They’re off and running at Hiawatha Horse Park.
The 2016 harness racing season is underway at the London Line racetrack and early attendance results are encouraging.
The first of 21 consecutive Saturday nights of live horse racing was May 7, and owner Jim Henderson described the turnout as “good – very good, actually.”
“It was a unique day because we were simulcasting the Kentucky Derby. We had a lot of Americans. We’re one of the few places that has simulcast racing. There’s virtually no place in Michigan and, with Windsor Raceway closed (for the season) we were just about the only place people could go to wager (on the derby) … a lot of people were there for live racing afterwards.”
It’s a positive sign for Hiawatha. As recently as a few years ago, Henderson pondered closing the facility after the Ontario government pulled slot machines from many smaller racetracks, including Hiawatha.
But, thanks to some creative diversification, he has kept it going.
Earlier this year, four standardbred horse people made a formal proposal to the province that included a recommendation to close Hiawatha (or at least not grant it any live race dates) along with tracks in Dresden and Leamington, and use the savings to bolster purses at London’s Western Fair Raceway.
The proposal was rejected by the Ontario Racing Association, which is now overseen by the Ontario Lottery and Gaming Corporation (OLG).
“If you did the math, it didn’t make a lot of sense,” said Henderson. “(Removing) our 21 race dates and the dates at the other two tracks … wasn’t going to make a big difference in the purses at Western Fair.”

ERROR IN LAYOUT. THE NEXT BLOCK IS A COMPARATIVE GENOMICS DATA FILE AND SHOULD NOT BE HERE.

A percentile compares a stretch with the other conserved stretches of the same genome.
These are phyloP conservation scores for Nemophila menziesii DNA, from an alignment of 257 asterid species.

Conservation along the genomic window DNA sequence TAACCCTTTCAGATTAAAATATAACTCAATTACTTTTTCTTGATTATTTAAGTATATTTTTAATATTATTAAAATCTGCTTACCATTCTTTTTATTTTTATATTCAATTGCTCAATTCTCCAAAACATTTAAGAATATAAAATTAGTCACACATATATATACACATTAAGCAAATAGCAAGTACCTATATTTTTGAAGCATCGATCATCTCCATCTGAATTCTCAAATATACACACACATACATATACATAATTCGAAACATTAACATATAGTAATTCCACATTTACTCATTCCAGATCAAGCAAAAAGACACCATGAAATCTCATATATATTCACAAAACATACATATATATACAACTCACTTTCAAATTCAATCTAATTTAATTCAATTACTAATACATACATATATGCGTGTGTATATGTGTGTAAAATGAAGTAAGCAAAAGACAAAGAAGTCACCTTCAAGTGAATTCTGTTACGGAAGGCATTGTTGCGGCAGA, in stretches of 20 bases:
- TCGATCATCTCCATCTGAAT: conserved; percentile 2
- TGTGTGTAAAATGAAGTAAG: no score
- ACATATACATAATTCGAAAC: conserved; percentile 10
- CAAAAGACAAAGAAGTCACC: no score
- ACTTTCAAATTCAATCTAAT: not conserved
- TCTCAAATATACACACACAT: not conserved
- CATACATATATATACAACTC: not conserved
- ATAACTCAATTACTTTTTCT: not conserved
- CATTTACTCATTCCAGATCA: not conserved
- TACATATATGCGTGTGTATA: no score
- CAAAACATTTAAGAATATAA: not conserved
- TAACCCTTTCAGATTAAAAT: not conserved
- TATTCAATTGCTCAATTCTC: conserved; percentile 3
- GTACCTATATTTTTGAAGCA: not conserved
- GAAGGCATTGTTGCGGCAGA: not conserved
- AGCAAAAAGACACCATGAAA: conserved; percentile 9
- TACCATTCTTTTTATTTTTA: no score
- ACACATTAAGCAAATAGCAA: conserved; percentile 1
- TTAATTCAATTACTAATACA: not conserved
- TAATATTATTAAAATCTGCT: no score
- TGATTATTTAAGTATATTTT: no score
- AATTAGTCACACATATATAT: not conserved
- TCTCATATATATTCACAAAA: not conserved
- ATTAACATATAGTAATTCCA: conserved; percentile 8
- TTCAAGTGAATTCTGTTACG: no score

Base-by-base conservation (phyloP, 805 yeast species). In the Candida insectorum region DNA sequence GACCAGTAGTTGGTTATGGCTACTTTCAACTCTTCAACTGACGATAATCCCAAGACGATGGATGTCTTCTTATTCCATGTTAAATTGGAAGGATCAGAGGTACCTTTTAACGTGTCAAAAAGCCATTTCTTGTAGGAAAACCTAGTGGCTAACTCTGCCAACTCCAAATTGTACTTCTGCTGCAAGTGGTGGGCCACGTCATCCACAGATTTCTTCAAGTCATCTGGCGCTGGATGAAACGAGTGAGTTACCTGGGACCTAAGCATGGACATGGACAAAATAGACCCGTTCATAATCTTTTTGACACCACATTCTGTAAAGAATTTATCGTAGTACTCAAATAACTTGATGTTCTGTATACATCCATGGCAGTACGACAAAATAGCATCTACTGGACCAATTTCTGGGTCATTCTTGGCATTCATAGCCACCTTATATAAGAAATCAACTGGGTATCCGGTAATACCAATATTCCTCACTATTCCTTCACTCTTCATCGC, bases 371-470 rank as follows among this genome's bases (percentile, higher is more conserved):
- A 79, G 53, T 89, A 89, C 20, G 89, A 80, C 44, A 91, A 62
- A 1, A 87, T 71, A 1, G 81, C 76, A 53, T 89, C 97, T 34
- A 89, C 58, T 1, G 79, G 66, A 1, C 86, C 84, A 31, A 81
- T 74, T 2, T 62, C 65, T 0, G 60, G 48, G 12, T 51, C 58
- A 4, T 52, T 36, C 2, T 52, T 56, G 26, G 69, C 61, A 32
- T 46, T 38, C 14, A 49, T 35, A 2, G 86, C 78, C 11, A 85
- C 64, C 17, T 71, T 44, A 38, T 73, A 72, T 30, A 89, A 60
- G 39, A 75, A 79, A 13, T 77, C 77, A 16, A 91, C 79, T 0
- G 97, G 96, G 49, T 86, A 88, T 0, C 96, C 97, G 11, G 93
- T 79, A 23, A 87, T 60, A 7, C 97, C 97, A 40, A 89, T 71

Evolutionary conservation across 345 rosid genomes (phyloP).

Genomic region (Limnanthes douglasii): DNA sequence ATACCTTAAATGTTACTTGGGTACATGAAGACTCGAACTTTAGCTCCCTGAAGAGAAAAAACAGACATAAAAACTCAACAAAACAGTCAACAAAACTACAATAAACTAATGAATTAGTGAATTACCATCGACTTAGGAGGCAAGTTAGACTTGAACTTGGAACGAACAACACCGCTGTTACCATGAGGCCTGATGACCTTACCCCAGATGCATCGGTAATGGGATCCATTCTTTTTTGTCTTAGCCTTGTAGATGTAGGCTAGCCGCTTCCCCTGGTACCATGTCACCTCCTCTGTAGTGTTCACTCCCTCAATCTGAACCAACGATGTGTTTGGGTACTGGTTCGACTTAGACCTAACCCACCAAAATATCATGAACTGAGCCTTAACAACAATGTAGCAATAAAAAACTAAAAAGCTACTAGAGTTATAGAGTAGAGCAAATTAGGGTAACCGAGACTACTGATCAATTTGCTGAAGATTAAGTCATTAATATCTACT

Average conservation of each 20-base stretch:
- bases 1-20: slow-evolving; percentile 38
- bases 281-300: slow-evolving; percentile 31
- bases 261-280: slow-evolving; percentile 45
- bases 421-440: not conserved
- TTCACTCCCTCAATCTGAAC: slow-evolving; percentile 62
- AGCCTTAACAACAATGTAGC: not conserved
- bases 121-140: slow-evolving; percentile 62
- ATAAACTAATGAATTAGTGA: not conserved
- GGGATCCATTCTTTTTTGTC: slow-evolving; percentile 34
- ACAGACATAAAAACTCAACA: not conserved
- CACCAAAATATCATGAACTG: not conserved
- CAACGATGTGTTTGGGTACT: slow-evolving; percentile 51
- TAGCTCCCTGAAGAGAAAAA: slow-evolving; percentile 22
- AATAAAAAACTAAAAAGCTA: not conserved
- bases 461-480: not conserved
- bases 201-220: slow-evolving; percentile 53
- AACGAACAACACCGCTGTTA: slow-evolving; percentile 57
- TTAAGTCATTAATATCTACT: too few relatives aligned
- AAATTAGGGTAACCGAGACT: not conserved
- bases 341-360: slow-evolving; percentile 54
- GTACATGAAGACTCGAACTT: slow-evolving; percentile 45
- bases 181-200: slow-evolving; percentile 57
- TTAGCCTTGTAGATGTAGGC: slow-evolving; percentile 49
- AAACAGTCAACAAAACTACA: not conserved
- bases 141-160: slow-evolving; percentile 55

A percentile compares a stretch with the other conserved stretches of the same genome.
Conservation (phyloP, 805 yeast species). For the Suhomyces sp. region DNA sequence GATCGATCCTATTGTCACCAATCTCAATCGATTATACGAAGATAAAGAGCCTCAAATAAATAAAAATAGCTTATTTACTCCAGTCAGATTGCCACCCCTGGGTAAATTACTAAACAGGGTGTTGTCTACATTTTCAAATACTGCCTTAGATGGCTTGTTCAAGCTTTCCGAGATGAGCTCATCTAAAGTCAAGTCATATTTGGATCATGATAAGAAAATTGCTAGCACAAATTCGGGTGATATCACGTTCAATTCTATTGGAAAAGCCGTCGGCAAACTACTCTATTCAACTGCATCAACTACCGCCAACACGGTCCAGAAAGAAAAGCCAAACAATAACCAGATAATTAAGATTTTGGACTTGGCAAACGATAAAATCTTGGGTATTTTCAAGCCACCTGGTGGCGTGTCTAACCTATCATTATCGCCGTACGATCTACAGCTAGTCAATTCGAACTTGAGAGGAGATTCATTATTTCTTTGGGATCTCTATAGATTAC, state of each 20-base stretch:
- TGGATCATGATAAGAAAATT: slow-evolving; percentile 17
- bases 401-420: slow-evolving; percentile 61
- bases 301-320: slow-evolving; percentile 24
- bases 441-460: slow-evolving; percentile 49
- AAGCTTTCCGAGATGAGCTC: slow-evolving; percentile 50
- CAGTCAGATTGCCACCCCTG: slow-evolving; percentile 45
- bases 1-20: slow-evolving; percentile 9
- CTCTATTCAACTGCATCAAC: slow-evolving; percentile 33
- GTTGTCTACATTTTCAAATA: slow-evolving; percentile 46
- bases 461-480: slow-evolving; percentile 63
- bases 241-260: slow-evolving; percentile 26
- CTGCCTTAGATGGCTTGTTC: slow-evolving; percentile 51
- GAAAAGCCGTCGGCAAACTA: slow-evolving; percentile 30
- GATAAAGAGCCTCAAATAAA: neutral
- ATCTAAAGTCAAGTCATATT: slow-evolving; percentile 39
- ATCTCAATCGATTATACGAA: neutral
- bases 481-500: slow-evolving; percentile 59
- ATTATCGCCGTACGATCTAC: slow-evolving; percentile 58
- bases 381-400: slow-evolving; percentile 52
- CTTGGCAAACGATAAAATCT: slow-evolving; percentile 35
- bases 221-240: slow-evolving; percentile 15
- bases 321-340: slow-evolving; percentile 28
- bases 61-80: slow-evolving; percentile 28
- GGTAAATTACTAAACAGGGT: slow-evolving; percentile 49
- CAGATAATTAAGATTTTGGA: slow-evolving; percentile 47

Still, the four horsemen’s ominous plan was a reminder to Henderson that Hiawatha’s fate is not entirely in his hands.
He said it’s too early to tell if OLG’s involvement will help turn around the struggling harness racing industry.
“Nobody knows. We’ll just have to wait and see,” he said. “If they take a more hands-on approach, it might work.”
Henderson, of course, has worked with the OLG before – during the years it ran the slots operation at Hiawatha.
Those were boom times for the industry in Ontario, with slot revenue boosting purses at tracks all over the province, he said.
“We were the role model for North America,” said Henderson. “They came from Ohio – they came from all over, to study our system and modeled theirs after ours.”
Ultimately, Henderson said, he’s luckier than some other small track owners. He keep the business operating by converting Hiawatha to a multi-purpose facility, with a driving range, go-karts, baseball diamonds, beach volleyball, fitness centre, storage areas and banquet facilities.